How would you define treatment success for your patients with myelofibrosis?

FAQ published on November 30, 2022
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Andrew Kuykendall, MD
Assistant Professor
Moffitt Cancer Center
Department of Malignant Hematology
Morsani College of Medicine
Tampa, Florida
Prithviraj Bose, MD
Associate Professor
Department of Leukemia
Division of Cancer Medicine
The University of Texas MD Anderson Cancer Center
Houston, Texas
How would you define treatment success for your patients with myelofibrosis?

Dr. Kuykendall: How would you define treatment success for your patients with myelofibrosis? I think this is certainly individual, right? I think, in terms of trials, we think about spleen volume reduction, symptom improvement. I think, individually, treatment goals may be different on a patient-by-patient basis. I think it really comes down to what you're trying to accomplish for that patient. I think, in some manner, all these JAK inhibitors are trying to improve quality of life. I always go back to by and large, if patients think that their quality of life is worse after being on a JAK inhibitor, then largely that treatment is not succeeding as much as we'd like it to.

That being said, I think that it's really important to make sure we're establishing what the goals of therapy are with patients going into this. In patients that I'm trying to gear up for, let's say a transplant who have large spleens, the goal really is to try to reduce that spleen size as much as possible before going to transplant. We may be pushing the dose of ruxolitinib to a point that may cause cytopenias in an effort to get that spleen down. Now, in someone else who is not a transplant candidate who has a large spleen, who we're not trying to get to that endpoint, we may be a little bit more nuanced in how we dose the ruxolitinib in order to avoid the need for too many transfusions, but still have adequate control of symptoms.

Largely, these are agents that we're trying to improve quality of life. I think that's what we have to focus on. We are doing MPN 10 scores* in the clinic that looks at symptom scores over time, because I think this is one way to really, you know, objectively try to evaluate the improvement in symptoms over time, because I think sometimes it can be hard to remember how you felt six months before.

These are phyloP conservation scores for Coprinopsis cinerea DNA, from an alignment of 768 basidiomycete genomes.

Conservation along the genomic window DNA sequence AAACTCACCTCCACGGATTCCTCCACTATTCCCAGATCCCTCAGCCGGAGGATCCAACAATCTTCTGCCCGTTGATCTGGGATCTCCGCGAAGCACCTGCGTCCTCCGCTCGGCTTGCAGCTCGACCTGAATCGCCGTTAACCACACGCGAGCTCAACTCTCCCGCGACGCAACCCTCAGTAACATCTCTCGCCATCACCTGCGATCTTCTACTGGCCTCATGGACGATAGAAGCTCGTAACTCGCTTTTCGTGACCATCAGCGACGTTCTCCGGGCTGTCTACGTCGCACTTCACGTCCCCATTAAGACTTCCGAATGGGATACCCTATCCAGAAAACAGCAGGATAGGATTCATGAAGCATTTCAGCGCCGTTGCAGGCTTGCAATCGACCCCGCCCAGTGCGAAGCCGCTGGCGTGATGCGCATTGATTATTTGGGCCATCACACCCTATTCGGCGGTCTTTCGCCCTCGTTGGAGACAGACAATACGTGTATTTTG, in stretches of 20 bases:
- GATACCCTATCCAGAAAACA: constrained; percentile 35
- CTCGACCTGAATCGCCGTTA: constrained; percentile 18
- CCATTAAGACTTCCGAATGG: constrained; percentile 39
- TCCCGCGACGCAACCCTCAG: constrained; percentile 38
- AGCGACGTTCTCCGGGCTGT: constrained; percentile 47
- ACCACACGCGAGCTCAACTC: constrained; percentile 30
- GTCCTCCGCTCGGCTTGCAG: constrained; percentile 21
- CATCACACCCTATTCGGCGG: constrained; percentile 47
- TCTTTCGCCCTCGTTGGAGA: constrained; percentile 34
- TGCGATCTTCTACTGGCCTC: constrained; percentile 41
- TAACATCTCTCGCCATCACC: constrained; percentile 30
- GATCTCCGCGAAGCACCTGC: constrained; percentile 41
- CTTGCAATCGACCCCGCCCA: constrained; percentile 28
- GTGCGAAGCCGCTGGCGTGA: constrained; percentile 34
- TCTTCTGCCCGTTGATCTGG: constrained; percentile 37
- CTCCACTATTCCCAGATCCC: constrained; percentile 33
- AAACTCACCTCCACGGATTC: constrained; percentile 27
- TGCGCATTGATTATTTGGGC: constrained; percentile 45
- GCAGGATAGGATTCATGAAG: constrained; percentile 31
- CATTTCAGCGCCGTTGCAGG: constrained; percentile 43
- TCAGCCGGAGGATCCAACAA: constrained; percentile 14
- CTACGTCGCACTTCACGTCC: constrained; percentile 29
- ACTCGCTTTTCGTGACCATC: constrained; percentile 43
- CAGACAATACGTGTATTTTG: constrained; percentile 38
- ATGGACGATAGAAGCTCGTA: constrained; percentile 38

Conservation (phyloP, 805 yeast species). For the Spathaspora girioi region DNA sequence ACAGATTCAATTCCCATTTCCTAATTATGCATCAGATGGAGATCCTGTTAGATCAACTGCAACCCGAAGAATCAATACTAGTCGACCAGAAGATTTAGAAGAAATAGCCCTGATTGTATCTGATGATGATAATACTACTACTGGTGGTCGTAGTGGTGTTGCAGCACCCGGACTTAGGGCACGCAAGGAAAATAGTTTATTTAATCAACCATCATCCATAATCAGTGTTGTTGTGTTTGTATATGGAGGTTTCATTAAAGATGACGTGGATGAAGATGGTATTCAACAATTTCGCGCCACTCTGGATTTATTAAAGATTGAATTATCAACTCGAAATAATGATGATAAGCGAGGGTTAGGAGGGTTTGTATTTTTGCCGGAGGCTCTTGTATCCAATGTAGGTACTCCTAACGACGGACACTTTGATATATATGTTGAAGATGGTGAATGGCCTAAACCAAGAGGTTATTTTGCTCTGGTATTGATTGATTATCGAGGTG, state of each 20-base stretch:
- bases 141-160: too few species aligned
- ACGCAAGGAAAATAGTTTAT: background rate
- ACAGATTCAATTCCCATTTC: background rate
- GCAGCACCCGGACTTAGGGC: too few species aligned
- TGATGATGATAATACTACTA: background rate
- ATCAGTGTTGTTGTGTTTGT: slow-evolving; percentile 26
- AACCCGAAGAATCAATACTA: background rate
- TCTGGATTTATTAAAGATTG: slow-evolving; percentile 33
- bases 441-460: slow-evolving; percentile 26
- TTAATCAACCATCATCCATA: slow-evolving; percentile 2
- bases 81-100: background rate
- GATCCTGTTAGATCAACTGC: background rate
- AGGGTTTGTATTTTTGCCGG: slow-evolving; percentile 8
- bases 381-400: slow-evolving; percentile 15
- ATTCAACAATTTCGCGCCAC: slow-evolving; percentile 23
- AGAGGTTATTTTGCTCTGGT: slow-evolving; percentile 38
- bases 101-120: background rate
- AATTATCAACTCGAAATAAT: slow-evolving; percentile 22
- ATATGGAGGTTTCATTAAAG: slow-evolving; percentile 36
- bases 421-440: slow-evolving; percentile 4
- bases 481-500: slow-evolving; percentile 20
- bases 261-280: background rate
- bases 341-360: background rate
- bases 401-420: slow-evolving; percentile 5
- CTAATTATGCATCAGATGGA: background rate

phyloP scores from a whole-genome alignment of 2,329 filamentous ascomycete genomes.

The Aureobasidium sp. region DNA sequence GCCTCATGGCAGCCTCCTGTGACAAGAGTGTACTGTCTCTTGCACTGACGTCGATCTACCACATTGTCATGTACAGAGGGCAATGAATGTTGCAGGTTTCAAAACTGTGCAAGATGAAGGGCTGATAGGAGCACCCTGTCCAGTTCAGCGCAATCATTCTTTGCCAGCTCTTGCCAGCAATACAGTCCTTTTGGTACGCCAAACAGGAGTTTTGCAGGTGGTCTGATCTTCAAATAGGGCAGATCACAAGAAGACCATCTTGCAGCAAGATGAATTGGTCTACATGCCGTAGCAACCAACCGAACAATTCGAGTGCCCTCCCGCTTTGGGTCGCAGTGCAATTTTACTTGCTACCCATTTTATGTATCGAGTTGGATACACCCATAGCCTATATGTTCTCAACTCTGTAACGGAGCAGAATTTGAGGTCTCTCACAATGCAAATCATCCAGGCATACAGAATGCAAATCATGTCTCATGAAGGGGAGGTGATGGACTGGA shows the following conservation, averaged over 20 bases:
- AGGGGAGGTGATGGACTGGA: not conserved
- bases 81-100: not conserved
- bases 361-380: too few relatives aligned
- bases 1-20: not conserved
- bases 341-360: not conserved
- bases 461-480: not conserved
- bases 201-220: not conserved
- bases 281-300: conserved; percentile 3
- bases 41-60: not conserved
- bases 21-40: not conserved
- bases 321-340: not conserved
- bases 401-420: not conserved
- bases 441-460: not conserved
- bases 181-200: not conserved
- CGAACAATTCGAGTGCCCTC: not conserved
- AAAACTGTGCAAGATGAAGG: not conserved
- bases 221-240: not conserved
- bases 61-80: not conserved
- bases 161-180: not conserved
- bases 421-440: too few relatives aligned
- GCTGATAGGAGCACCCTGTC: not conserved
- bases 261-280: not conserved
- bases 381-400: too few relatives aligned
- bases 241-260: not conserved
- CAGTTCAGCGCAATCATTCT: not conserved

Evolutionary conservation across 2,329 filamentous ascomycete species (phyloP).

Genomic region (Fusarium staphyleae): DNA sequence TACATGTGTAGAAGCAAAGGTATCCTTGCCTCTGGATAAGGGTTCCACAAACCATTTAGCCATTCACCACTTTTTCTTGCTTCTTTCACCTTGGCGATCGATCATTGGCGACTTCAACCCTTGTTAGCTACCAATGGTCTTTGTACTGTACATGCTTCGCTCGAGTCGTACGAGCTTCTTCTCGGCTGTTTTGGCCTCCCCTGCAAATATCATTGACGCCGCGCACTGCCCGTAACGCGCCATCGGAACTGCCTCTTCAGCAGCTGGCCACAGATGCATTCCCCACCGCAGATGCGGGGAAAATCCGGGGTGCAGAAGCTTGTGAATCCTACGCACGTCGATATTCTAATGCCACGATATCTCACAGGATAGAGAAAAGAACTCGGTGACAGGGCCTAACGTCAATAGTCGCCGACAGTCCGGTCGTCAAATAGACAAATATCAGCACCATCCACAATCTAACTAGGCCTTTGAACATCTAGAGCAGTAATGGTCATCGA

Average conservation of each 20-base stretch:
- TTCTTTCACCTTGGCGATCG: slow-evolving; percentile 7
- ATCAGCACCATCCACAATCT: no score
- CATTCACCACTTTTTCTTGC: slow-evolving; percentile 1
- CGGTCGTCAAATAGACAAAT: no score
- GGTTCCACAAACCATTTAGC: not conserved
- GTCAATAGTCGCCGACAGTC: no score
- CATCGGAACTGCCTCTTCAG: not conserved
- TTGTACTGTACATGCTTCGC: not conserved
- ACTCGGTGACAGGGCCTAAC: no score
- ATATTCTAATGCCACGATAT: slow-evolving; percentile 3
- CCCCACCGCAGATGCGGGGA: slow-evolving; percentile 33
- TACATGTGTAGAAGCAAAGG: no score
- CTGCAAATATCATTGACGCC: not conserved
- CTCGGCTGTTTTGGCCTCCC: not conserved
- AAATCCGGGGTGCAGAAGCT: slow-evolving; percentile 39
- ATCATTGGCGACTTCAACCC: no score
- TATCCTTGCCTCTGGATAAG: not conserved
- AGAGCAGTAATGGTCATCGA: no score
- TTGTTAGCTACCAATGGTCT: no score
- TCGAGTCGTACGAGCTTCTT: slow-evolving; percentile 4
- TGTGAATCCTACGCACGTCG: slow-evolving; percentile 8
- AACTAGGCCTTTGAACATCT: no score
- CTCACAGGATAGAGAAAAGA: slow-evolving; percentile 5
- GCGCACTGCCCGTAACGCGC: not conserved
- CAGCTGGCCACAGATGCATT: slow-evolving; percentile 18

Certainly, we're doing physical exams on patients, and at sometimes we're doing ultrasounds or imaging to assess spleen volumes. We're not doing I think what's going on in trials. We're not doing spleen MRIs every 12 or 24 weeks to evaluate spleen response, in that way, it's somewhat more subjective.

What are your thoughts, Prithi?

Dr. Bose: No, absolutely, Andrew. I think symptom benefit how they feel is most important, right there. They have to have a good quality of life. That's one of the main goals of using a JAK inhibitor because of the whole mechanism of suppressing cytokines and things like that. Also, as you said, if you're getting someone ready for transplant, you want that spleen down optimally shrunk for the best transplant outcomes.

No one likes transfusions at the end of the day, so that is important. That is certainly, if that is something that can be ameliorated by switching without compromising on efficacy in other parameters, I think that is highly desirable. That is an important area for some of these second-line agents perhaps in the cytopenic patients.

* MPN Tracker Tools

This activity is supported by educational grants from Bristol Myers Squibb Company, CTI BioPharma, and Sierra Oncology.

Last modified: December 2, 2022